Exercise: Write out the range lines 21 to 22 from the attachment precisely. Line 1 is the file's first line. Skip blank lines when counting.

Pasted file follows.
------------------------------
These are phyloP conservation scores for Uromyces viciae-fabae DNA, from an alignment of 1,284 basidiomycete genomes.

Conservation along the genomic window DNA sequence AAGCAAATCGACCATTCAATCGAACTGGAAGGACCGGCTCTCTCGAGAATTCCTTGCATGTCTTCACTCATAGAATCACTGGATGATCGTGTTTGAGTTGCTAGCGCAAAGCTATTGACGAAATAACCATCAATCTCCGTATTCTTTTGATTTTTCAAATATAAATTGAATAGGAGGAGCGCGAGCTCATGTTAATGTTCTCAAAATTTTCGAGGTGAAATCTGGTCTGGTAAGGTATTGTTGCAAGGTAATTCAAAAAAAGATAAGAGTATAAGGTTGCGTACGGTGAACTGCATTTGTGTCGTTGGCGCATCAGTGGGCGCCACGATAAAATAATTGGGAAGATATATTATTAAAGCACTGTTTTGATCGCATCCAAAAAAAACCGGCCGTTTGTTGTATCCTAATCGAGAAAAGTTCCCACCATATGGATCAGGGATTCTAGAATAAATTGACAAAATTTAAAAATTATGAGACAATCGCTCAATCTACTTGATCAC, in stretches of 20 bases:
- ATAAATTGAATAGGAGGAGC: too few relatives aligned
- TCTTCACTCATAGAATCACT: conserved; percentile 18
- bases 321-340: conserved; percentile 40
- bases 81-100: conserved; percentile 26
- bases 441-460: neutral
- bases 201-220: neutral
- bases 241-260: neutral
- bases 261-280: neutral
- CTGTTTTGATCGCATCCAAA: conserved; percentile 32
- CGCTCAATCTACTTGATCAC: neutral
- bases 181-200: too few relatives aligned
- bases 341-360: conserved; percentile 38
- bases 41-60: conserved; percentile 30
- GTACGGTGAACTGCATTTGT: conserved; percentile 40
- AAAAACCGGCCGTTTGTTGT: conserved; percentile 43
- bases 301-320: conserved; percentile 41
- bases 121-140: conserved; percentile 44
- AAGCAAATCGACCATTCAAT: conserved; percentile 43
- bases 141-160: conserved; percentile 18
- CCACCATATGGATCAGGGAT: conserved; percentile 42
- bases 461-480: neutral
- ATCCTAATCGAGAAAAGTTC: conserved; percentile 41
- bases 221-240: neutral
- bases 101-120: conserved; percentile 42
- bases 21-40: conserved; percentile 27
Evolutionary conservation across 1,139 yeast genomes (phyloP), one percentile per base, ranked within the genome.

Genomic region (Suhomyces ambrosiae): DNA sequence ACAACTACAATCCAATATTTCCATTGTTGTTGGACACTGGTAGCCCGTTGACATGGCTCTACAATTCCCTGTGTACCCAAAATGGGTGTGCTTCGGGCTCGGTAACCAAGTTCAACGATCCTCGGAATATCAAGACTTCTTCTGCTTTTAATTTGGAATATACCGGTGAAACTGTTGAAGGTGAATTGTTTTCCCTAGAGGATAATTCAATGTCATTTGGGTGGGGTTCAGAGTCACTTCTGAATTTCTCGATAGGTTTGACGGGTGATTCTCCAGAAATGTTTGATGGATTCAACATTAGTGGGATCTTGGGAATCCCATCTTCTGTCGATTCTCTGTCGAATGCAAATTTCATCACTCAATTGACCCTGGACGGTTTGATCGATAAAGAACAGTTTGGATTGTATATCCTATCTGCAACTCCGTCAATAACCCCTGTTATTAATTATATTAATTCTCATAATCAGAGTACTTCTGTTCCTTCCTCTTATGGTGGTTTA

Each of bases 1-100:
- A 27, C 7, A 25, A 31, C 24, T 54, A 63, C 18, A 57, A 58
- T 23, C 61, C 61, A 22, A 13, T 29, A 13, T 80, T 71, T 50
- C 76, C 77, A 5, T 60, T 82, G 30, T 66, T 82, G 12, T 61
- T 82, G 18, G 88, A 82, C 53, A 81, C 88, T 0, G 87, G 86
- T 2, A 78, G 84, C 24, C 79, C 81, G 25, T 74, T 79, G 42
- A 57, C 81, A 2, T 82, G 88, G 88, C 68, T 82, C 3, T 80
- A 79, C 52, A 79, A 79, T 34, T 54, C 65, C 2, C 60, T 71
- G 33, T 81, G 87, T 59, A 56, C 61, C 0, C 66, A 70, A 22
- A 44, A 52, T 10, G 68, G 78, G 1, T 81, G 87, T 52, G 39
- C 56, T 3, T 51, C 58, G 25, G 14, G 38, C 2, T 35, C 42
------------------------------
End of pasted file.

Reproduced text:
- bases 141-160: conserved; percentile 18
- CCACCATATGGATCAGGGAT: conserved; percentile 42